- Huntington’s Disease
Huntington’s disease (HD) is an autosomal dominant genetic disease that gives rise to neurological degeneration inducing marked motor and cognitive disorders and, in the most serious forms, loss of independence and ultimately death. The disease usually emerges in patients aged 40 to 50 years. The disease is rare with a stable prevalence of between 5 and 7 patients per 100,000 people in Caucasian populations.
- Alzheimer’s Disease
Alzheimer’s disease (AD) is a progressive and irreversible neurodegenerative disease that constitutes the most common form of dementia in the elderly. There are currently 35 million patients worldwide and the number is scheduled to increase to 115 million in 2050.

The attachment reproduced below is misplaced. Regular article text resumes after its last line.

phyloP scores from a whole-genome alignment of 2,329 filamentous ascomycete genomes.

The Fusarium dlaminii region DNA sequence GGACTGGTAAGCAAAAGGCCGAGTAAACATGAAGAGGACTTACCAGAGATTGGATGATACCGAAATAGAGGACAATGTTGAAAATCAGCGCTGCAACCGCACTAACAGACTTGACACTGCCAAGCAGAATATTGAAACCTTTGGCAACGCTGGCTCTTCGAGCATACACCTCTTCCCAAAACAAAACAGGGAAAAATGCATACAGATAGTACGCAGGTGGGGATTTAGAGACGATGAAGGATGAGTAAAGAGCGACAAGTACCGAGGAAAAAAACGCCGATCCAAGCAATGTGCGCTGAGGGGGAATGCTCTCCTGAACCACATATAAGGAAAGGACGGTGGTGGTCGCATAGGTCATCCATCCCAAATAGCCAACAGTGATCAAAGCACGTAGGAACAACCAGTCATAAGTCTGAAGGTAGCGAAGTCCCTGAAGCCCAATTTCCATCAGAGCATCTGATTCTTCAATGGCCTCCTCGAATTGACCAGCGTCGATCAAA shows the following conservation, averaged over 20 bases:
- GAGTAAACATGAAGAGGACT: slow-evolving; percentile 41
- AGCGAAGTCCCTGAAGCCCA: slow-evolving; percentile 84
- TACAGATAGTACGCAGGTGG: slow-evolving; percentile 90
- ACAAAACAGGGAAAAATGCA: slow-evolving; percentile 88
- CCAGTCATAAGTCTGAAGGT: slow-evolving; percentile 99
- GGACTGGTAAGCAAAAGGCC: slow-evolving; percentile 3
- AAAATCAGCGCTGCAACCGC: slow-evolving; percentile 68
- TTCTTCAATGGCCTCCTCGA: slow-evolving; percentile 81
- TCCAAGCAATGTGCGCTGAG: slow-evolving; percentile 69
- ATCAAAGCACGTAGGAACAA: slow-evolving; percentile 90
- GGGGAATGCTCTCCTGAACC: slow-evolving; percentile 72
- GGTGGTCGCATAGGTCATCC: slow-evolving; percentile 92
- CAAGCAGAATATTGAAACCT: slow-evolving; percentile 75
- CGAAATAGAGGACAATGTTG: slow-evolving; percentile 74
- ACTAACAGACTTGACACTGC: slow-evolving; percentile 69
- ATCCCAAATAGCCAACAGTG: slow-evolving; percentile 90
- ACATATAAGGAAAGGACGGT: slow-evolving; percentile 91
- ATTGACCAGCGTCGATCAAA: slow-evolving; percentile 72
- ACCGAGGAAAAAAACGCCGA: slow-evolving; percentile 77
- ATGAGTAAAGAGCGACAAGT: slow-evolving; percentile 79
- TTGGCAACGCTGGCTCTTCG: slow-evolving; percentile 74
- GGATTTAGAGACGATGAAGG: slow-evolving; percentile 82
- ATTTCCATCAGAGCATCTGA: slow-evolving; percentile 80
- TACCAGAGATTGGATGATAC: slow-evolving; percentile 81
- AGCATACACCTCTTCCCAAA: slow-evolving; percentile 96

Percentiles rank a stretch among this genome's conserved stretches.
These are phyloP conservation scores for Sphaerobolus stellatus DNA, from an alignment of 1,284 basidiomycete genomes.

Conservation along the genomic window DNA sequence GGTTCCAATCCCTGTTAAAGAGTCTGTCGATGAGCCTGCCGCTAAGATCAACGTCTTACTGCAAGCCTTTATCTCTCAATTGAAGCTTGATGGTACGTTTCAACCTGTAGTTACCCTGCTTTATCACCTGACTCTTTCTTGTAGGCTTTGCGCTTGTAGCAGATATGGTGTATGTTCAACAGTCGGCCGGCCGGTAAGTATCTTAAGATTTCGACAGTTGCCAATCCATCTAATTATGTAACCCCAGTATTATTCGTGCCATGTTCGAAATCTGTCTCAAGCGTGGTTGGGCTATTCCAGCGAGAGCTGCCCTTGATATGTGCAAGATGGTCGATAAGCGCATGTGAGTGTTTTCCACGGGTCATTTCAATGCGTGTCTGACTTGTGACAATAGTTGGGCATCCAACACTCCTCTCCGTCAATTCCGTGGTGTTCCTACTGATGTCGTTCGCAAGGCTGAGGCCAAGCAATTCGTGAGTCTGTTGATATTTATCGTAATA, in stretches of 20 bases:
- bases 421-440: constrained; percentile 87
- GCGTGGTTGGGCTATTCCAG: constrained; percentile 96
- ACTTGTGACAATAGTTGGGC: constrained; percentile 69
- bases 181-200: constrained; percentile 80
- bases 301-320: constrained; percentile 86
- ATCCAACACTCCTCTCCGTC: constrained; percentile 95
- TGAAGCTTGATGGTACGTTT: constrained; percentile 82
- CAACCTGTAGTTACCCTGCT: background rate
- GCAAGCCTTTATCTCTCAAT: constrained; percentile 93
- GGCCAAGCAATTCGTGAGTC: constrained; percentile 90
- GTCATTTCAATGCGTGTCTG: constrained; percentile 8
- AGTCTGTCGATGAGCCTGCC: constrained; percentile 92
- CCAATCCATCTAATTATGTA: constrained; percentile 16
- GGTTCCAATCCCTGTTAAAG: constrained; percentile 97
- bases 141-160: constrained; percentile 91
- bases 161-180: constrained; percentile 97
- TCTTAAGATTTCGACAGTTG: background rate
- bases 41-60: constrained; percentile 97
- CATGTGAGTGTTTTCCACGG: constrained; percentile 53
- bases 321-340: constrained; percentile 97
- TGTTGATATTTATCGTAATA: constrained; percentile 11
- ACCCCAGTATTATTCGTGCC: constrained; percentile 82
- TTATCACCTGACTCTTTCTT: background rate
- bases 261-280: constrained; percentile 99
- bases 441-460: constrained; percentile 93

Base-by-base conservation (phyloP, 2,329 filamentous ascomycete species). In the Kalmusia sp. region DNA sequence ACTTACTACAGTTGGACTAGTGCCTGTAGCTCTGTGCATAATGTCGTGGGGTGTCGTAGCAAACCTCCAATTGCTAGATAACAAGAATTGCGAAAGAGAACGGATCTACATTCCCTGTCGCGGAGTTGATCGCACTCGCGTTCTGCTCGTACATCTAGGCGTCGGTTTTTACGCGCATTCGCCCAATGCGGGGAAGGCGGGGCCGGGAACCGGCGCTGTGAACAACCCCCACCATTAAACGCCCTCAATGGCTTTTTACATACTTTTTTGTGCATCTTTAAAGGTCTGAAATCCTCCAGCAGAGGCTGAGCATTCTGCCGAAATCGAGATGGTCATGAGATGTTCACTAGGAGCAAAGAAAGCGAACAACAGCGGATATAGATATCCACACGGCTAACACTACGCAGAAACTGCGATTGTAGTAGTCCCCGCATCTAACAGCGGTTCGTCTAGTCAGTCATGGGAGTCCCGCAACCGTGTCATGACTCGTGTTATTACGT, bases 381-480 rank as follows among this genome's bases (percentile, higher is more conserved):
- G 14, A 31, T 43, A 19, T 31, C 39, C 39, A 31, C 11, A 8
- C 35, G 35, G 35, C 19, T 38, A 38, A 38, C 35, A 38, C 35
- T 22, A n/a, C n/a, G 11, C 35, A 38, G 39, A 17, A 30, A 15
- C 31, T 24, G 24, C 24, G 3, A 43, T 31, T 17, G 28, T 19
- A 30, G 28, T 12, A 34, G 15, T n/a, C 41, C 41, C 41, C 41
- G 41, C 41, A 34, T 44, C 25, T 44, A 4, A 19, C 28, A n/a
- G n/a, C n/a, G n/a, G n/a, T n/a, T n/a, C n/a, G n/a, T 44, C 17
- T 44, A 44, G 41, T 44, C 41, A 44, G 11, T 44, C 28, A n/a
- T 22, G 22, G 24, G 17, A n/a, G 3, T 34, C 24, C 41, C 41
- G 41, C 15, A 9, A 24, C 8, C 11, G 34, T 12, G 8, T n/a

The early phases of the disease are characterized by a cognitive deficit which exacerbates with disease progression. The severe phase of the disease is characterized by behavioral disorders and the inability to implement the simplest acts of everyday life. Patients ultimately become completely dependent and then confined to bed. Death occurs 8 to 10 years post-diagnosis.
- Cholesterol metabolism is impaired in those two diseases
Cholesterol metabolism is impaired in neurodegenerative diseases, namely HD and AD : CYP46A1, a key enzyme that converts the excess cholesterol, is lacking in the brain of patients, inducing a toxic accumulation of cholesterol and the slow down of the whole cholesterol synthesis pathway. We demonstrated that overexpress CYP46A1 in AD and HD mouses corrected behavioral and neuropathological abnormalities of AD and HD.